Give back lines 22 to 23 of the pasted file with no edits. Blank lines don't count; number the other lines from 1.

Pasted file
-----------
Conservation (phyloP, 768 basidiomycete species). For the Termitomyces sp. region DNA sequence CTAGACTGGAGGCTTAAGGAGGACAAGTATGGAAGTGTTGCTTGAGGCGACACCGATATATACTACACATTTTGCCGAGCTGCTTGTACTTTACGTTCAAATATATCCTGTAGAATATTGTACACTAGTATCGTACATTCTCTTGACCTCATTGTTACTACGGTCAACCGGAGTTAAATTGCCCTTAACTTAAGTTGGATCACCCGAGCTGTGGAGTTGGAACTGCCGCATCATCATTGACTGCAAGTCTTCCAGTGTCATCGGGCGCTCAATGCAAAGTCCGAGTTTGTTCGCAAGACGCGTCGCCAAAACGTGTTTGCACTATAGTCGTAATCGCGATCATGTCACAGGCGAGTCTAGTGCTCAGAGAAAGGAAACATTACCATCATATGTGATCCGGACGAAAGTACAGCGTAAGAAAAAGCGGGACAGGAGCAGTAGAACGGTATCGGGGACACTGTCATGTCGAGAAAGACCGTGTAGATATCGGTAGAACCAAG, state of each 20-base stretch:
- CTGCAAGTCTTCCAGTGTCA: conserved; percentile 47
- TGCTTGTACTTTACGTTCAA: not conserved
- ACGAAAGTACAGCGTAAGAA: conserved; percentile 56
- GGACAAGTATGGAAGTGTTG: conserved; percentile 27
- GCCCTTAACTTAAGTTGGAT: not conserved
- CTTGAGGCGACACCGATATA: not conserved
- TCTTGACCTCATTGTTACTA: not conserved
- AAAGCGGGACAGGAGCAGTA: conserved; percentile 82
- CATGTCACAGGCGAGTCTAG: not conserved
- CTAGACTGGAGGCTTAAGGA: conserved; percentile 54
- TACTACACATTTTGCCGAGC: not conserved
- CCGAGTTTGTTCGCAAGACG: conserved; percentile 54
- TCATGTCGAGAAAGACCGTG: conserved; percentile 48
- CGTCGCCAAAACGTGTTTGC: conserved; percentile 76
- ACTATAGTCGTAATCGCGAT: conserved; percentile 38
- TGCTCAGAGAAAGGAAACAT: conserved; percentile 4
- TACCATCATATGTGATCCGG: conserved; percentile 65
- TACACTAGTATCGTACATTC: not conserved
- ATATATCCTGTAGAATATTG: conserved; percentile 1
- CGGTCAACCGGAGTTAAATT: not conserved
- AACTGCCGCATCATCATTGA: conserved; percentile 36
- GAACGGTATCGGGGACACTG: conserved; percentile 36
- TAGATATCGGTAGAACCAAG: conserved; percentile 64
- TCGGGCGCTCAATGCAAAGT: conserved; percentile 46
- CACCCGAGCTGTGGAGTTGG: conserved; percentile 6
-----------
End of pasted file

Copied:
- AACTGCCGCATCATCATTGA: conserved; percentile 36
- GAACGGTATCGGGGACACTG: conserved; percentile 36